After reading The longest crawl, I couldn’t resist. I write to Ian Marchant, the author, an email. From that email a sort of mail-interview born out. If you don’t know that faboulous book, take a bit of time to read here.
Ian is quite an eclectic person, he knows almost everyting around beer. The longest crawl is perfet to discover United Kingdom at 360°. Pub, cider, gin, whisky: everything is investigated on the field. You learn a lot from the pages of that tour of UK’s pubs. He writes of drinking and english society, alcohol control, meritocracy, drugs and so on.
So, ladies and gentlements, Ian Marchant:
Who should read “The Longest Crawl” (in Italian Pub, Islands, Encounters)?
Alcohol is one of the ways the British define themselves. Because our cuisine has been cruelly over-looked, drinking makes a great way into British regional products; English beer and cider, London and Plymouth gin, Scottish whisky, Welsh everything (I’m biased; I live in Wales!). And they are just as important to our history and landscape as castles and great country houses. So anyone who is interested in these strange islands should read the book, and raise a glass.
Pubs, beer, cider, gin, whisky… Is it really possible to discover UK through a glass?
Yes. But still the defining drink of Britain is tea, and if you are coming here, you should drink some. Not drinking tea would be like going to Rome and not drinking proper coffee. And as much as the British love travelling abroad, the one thing we can’t stand is the tea. So let me give you a very simple method, using a teabag. One teabag per mug… pour on BOILING water (one degree less than 100, and all is lost) Leave for three minutes, then take out teabag, and add milk so that your tea is the colour of polished oak. Then, for the full British experience, add one sugar. Yum!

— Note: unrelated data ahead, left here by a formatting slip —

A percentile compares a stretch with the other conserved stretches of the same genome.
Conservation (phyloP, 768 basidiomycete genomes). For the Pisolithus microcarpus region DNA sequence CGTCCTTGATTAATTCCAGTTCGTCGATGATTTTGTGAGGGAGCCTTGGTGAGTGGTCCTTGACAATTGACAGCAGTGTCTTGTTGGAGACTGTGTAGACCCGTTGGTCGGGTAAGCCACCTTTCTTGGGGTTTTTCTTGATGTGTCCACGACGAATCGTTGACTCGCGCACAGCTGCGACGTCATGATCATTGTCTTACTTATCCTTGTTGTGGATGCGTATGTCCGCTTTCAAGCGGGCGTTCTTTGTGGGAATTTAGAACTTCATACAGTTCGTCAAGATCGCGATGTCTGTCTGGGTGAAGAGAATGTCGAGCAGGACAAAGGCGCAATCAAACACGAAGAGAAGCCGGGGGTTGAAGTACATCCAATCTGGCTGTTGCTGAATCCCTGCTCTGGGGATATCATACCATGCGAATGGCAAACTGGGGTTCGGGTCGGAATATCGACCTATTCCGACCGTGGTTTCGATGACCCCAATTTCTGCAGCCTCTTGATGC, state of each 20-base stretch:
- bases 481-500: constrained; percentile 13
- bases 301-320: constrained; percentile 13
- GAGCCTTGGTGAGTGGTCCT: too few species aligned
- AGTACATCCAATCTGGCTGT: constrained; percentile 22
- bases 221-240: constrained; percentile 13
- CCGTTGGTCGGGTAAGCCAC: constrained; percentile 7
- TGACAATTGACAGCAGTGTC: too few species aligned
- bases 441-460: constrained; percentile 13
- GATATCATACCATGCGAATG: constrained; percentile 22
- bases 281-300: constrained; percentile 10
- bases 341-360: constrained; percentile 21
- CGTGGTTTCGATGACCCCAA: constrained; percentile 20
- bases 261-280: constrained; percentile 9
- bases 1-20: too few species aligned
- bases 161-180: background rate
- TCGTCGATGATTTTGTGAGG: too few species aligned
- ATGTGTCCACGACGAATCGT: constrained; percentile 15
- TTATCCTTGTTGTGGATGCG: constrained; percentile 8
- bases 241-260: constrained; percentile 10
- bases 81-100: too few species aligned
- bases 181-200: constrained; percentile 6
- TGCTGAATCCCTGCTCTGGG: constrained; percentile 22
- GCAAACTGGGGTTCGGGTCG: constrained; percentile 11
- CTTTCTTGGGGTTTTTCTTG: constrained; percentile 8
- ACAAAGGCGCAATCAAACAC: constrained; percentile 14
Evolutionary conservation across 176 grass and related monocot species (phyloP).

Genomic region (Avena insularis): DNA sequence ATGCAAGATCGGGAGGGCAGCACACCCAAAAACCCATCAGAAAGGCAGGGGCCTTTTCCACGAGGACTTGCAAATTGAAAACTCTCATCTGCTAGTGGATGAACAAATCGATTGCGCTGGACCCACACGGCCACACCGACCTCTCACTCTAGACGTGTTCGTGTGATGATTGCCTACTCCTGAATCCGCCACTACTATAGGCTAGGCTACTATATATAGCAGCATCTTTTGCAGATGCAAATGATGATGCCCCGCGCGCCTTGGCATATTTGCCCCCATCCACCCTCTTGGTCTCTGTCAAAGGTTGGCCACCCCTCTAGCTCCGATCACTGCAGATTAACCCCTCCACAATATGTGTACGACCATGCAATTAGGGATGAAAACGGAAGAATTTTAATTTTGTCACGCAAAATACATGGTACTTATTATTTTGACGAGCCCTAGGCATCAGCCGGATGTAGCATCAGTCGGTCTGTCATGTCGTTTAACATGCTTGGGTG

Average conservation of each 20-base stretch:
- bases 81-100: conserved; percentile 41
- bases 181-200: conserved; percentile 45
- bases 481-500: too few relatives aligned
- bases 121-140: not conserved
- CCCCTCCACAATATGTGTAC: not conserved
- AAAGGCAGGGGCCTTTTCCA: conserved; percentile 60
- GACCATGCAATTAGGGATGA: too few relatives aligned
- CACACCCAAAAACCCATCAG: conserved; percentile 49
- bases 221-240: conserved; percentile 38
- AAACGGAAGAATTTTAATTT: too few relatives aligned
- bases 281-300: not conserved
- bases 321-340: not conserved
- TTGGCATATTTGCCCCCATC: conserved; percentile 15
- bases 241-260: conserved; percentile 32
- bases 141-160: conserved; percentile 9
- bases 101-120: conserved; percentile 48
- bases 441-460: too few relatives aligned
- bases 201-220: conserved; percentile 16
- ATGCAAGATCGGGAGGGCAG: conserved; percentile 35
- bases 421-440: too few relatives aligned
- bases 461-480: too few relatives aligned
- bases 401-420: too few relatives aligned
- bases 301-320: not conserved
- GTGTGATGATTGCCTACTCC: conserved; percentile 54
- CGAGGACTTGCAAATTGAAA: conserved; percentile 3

Beer, gastropub, women: what’s the wrong word in the list? If there’s any.
Oh, there are no wrong words there at all. I like them all. But one of the problems of very old-fashioned pubs is that you don’t find many women there. So the newer ‘gastro-pubs’, which serve excellent food, top beer, and great whisky are often more comfortable for women. A gin and tonic with ice and lemon is the classic ‘ladies drink’; though more and more women are drinking real ale these days.
Where did you learn what you write in “The Longest Crawl”? At a pub quiz? (You must read the book to understand that question)
Well, at pub quizzes, yes, but also at my Father’s knee; he had a pub, and took me for my first drink. And years of experience.
I adored your book passage about vegetarians. Which pub would you suggest to one of them? Just in case he (or she) will cook for you some meat. (Again, you must read the book to understand that question, sorry)
Oh, I shouldn’t be so cruel about vegetarians. It’s not their fault. Most gastropubs will have a vegetarian choice on the menu, which i’m told are usually very good. wouldn’t know myself…
The Old Forge is on sale, even Italian newspapers gave the news. After all your pub oriented travel, which is your reaction?
A great pub is due to great landlords. You need to be a really fabulous landlord to run The Old Forge, which is the most difficult to get to pub in Britain. There are no roads into the Knoydart peninsula. You can either walk twenty miles over bleak mountains, or you can take the boat from Mallaig, which can be rough and cold, that far north. But when you get to the Old Forge, it’s well worth it, and the current landlords have done really well to make it a success. I wish whoever takes it over lots of luck…. they’ll need it!
My photographer friend Perry Venus, who comes with me on my trips, used to own and run an antiques shop called ‘The Old Forge.’ Certainly it was full of old forgeries…. I’m not sure if this joke plays in translation…
Thanks Ian, you made me double happy with your answers.
Thank you for being so lovely, Rossella. You’ve made an old man very happy…
Strange idea of “old” up there on the north 🙂For the Italian version click here.